Law lecturer and Head of Public Law at the Faculty of Law of the Ghana Institute of Management and Public Administration (GIMPA), Dr. Alex Ansong, has questioned the decision of some African countries to close their land boarders to fellow member States warning that the action will adversely affect the smooth implementation and sustenance of the African Continental Free Trade Area (AfCFTA) Agreement.
The trade and investment relations law lecturer echoed his concerns when he delivered via Zoom, the fourth lecture of the fourteen (14) week-long “Law and Ethics Web Series”, under the theme, “International Trade and Investment Relations after the Pandemic: Africa Rising?”, on Wednesday the 27th of May 2020. The online seminar is organized jointly by the African Centre on Law and Ethics (ACLE) and the African Centre of International Criminal Justice (ACICJ), both based at the GIMPA Faculty of Law.
Tariff and Non-tariff Barriers
In his presentation, Dr. Ansong first noted that with respect to trade in goods, two main barriers exist in international trade that can pose as a threat to the AfCFTA and they are tariff barriers and non-tariff barriers. Tariff barriers such as customs duties he said ought to be reduced among member states to facilitate effective trade in the AfCFTA era, however, the non-tariff barriers such as border closures is a serious impediment in the way of the AfCFTA.
“In the latter part of 2019 and the early part of 2020, Nigeria closed its land borders to other countries in West Africa. This is not the first time Nigeria has taken such drastic measures against its West African neighbours. The border closures that Nigeria resorts to from time to time are done in spite of its treaty obligations under the ECOWAS Revised Treaty. The Nigerian border closures is a typical example of a non-tariff barrier to trade. Nigeria did not impose tariffs on goods coming from other ECOWAS countries. It simply closed its borders. Such non-tariff barriers are more drastic and they have a greater negative impact on international trade in general and specifically, intra-African trade” Dr. Alex Ansong said.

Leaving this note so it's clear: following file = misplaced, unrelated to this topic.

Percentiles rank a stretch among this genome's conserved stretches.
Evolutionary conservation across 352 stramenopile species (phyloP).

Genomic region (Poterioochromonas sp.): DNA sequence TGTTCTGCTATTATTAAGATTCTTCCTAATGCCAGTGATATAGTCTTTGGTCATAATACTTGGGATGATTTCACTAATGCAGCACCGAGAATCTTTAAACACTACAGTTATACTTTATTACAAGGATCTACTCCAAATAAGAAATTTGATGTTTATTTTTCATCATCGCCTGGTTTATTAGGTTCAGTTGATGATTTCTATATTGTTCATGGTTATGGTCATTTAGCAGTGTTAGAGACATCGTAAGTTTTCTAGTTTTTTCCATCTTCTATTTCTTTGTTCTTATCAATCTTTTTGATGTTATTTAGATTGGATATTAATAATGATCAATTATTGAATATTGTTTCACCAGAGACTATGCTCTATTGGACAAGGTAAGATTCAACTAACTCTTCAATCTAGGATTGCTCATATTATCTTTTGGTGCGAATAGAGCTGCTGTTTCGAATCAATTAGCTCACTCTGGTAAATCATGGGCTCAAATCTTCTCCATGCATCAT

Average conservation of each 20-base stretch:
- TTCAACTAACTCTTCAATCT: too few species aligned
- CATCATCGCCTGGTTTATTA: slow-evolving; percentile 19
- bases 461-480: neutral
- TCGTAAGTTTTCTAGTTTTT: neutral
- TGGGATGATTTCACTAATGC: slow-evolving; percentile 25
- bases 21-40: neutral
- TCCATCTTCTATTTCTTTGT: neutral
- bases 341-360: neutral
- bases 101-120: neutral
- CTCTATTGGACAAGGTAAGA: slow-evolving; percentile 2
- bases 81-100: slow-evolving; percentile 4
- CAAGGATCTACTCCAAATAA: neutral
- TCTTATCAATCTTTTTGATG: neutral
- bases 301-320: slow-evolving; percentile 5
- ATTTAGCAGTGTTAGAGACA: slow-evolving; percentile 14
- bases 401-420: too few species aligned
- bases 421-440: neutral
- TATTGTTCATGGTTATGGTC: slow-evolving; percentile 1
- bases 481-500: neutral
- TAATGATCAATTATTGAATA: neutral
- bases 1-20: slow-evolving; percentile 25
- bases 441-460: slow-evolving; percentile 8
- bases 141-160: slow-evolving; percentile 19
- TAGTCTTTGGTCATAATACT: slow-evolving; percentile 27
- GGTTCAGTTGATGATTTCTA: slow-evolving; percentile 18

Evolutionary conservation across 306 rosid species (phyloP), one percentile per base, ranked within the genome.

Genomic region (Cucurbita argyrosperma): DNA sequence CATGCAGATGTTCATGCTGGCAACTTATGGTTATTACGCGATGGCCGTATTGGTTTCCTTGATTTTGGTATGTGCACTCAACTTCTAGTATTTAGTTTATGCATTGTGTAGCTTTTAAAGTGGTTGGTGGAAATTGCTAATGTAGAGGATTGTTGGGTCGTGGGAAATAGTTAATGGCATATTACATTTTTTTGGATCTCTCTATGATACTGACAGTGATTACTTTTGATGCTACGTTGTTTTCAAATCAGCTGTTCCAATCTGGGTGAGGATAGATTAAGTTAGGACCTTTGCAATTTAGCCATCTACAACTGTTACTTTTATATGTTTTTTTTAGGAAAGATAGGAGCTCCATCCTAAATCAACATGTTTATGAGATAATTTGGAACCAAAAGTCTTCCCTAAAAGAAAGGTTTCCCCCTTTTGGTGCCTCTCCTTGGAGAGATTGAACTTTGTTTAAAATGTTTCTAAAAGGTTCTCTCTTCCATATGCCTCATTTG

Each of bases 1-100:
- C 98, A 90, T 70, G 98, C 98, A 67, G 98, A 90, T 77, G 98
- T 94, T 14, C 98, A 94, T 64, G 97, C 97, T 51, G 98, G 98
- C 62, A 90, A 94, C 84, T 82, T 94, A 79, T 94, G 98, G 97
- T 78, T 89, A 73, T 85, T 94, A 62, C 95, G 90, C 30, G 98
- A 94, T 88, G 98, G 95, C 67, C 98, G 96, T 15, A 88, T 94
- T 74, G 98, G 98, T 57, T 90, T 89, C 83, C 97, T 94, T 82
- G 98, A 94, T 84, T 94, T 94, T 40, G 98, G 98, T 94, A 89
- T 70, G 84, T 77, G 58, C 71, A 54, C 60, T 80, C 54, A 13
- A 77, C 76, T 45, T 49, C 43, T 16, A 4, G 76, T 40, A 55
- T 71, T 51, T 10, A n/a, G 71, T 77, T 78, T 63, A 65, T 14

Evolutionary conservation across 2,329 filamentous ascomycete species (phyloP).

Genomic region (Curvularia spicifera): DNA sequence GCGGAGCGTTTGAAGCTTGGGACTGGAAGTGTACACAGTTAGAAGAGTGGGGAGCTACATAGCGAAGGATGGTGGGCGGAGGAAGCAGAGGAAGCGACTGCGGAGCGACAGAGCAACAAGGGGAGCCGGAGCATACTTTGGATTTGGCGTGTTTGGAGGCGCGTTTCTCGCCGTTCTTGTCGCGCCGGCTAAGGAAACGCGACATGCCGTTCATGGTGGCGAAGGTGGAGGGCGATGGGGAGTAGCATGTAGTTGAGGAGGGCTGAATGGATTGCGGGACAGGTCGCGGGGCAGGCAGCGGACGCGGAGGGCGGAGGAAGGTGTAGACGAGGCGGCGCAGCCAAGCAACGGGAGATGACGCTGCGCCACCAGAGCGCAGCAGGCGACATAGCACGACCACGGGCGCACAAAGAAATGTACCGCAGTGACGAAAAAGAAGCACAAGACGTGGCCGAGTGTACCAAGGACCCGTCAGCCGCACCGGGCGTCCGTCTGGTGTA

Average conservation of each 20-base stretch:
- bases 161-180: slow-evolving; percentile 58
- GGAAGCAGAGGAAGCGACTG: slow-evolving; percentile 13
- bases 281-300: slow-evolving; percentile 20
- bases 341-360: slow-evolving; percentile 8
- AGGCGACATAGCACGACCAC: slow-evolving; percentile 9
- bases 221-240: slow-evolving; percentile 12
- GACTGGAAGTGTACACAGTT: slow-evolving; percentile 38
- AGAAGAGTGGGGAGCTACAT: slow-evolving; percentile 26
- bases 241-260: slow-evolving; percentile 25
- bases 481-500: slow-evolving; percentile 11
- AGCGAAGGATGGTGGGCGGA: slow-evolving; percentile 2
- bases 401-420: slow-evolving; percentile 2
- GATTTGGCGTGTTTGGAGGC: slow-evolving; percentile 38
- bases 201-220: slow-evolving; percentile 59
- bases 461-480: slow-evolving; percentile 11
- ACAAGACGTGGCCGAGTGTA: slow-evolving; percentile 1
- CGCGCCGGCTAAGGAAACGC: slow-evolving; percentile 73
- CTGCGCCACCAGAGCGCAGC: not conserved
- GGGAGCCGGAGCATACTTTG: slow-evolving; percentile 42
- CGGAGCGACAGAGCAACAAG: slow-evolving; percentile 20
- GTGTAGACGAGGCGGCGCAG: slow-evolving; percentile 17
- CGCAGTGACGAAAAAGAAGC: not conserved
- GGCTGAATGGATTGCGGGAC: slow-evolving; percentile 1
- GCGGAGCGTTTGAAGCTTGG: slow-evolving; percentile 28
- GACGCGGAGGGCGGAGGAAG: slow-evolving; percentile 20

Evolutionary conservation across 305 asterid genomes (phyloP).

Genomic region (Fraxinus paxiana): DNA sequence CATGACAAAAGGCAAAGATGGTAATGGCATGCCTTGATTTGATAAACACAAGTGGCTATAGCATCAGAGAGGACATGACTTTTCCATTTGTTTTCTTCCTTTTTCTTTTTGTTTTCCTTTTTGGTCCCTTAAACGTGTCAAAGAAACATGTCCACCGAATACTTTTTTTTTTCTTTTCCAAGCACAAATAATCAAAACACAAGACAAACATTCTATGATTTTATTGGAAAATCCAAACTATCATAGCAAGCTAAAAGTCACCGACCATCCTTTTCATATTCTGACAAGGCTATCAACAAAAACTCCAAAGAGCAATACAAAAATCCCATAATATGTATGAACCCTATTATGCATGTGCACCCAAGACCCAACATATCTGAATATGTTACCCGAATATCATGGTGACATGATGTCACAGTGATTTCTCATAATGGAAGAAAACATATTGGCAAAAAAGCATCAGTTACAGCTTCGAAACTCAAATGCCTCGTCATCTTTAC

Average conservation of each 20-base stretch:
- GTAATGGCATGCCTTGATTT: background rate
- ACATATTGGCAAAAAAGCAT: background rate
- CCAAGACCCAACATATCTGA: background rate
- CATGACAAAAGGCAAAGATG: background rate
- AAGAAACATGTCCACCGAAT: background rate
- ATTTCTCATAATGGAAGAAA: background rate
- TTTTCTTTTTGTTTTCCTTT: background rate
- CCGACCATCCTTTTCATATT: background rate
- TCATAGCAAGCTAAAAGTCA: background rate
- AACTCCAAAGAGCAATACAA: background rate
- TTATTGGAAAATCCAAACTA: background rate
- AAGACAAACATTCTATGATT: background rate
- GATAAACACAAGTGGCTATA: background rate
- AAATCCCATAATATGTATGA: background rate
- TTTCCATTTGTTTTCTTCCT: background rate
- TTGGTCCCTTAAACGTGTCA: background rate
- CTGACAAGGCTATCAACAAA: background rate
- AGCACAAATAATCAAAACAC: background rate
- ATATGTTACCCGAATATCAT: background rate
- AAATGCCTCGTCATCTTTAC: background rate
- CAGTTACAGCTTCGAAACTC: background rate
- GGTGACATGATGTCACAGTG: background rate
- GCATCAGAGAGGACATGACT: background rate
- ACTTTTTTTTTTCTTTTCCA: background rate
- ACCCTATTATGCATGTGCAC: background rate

“Disappointingly, none of the ECOWAS member states saw the need to challenge the Nigerian border closure at the ECOWAS Court of Justice even though the ECOWAS Treaty makes provisions for such dispute settlement measures. The other West African states rather opted for diplomacy while traders were stuck at the Nigerian borders. The West African states chose political expediency over a commitment to enforcing the rules that they have enacted under the ECOWAS system” Dr. Ansong added.
Negative effects of Boarder Closures
Dr. Alex Ansong warned that such boarder closures send a very wrong signal against the objectives of the African Continental Free Trade Area (AfCFTA) which is a collective agreement reached by member States of the African Union (AU).
“In the AfCFTA system, if such arbitrary acts that flagrantly breach AfCFTA law go unchallenged, the aspirations of ‘Africa Rising’ will just be rhetoric” Dr. Ansong observed.
Actions to be Taken
According to Dr. Ansong, while he considers the AfCFTA project a very laudable idea, one that can enhance Africa’s performance in international trade and investment after the Covid-19 pandemic, the “genuine apprehensions” such as boader closures which currently exist are a clear threat to its viability and success and the leaders of the continent ought to put a stop to same and rather choose dialogue to resolve trade relation challenges.
“Good laws cannot be implemented if the political organs are saddled with rigid rules that promote gridlock in the decision-making system. Good laws are not self-enforcing. They require effective enforcement mechanisms. If our local industries are encumbered with moribund rules, we will continue to bring up the rear in contributions to international trade and investment. The hope of Africa Rising is still a viable one if we don’t burn the ladders we need to climb to the top” the learned law lecturer said.
Law and Ethics Web Series
The Law and Ethics Web Series begun on Wednesday the 6th of May 2020 on the online meeting platform, Zoom at 2pm. The pending presentations on Jun 3, Jun 10, Jun 17, Jun 24, Jul 1, Jul 8, Jul 15, Jul 22, Jul 29, and Aug 5, 2020, will come on as scheduled. Interested persons may join any of the upcoming sessions by visiting the Zoom application and using the Webinar ID:848-2795-0621 or https://us02web.zoom.us/j/84827950621.
Various speakers have been lined up for the exercise by the organizers. The series is being coordinated by Dr. Kwaku Agyeman-Budu, a Lecturer and Head of Law Centers at the GIMPA Faculty of Law. The 27th of May 2020 session was moderated by Professor Richard Frimpong Oppong, Associate Professor, Faculty of Law, Thompson Rivers University in Canada, under the distinguished patronage of the Rector of GIMPA, Professor Philip Ebow Bondzi-Simpson, the Honorific Dean of the GIMPA Law Faculty, Justice Sir Dennis Adjei and the founding Dean of the GIMPA Law Faculty, Professor Kwame Frimpong.